When going to the library to search for books on mapping strategies. It dawned to me that it might be good to look into infographics. And yes, next to the handbook on infographics were highly interesting books on making diagrams. Which looks a lot like the maps we create as service designers. The purposes are different and we can learn from the graphic designers. I’ll write in depth about that aspect in my essay. One of the books that sparked my attention is from Jozua Zaagman: ‘Comfort zone and disillusion #4 from here to there – reality mapping’ who made maps out of real time situations using a strict grid and mapping language. A small book explains his method and way of going about it. His way of mapping is precise and rigid. I would like to connect this with the work of Jan Rothuizen, a Dutch illustrator, who draws the stories of places and the people in it. The two have a completely different style but are both on spot when it comes to registering happenings. It also links back to a class we had from Tine Bech who uses her own ‘language’ while observing people in the playgrounds she creates. I think we could use these methods during research in a more rapid way than what we do at the moment. Now we’ve conducted research, came back and made the maps. The two mentioned people make the maps at the spots and these become like recording machines. A tool I hope to use with my next research interview or observation.

Who owns the future – Jaron Lanier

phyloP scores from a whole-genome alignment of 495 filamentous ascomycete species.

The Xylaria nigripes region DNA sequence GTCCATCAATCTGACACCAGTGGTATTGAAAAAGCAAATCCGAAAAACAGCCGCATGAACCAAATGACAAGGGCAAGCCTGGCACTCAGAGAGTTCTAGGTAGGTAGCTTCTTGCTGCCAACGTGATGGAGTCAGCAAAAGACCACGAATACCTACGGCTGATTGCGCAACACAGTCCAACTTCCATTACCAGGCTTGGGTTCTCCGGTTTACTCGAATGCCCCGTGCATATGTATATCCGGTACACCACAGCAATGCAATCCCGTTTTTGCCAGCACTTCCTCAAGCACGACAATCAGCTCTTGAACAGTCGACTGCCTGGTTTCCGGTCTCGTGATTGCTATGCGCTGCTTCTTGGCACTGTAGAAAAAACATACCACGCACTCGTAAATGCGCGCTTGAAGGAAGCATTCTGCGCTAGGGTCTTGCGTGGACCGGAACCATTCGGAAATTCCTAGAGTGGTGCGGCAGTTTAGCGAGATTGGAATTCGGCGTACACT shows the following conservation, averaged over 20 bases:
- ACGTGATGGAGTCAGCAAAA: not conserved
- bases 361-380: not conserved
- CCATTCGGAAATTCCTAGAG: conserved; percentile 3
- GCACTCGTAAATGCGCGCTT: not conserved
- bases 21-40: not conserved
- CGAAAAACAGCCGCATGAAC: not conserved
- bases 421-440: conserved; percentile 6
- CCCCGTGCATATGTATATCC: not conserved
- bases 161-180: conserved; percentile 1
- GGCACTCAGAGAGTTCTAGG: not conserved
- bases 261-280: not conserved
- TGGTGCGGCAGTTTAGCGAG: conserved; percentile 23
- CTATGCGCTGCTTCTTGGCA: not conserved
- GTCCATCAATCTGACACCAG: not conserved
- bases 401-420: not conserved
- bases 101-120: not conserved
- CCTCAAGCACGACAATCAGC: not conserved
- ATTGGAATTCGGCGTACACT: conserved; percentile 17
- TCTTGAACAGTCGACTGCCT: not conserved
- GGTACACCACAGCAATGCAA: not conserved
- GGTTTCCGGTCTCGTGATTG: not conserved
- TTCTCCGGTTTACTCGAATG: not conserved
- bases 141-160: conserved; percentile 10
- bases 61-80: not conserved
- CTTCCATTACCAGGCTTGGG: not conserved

A book about silent services. Our details that are being sold to third parties without our agreement, let alone benefits for us. How else can a company that is only giving us information making money out of us? This books gives a genius insight into the world of ownership. Is my Facebook profile picture mine? Or is it just my head and can Facebook do with it whatever it wants? We don’t know these things as all that is written about this issue is far too complicated for anyone who isn’t a lawyer. Lanier is able to pose questions, go for the extreme and then get back to reality where he shows strikingly how our world is shapable. 

While reading the book I had the feeling that Lanier was urging us, readers, to rethink value and ownership. He never said that any situation was good or bad, but he did explain how all these elements are a part of what we know as our reality. In any given situation we would ask someone: why do you need to know this. But when it comes to our behaviour online we don’t seem to care. As a designer with a possible future in chair positions I will at least review how we deal with these elements of our world. If possible I’d like to show what is happening with data we take or use.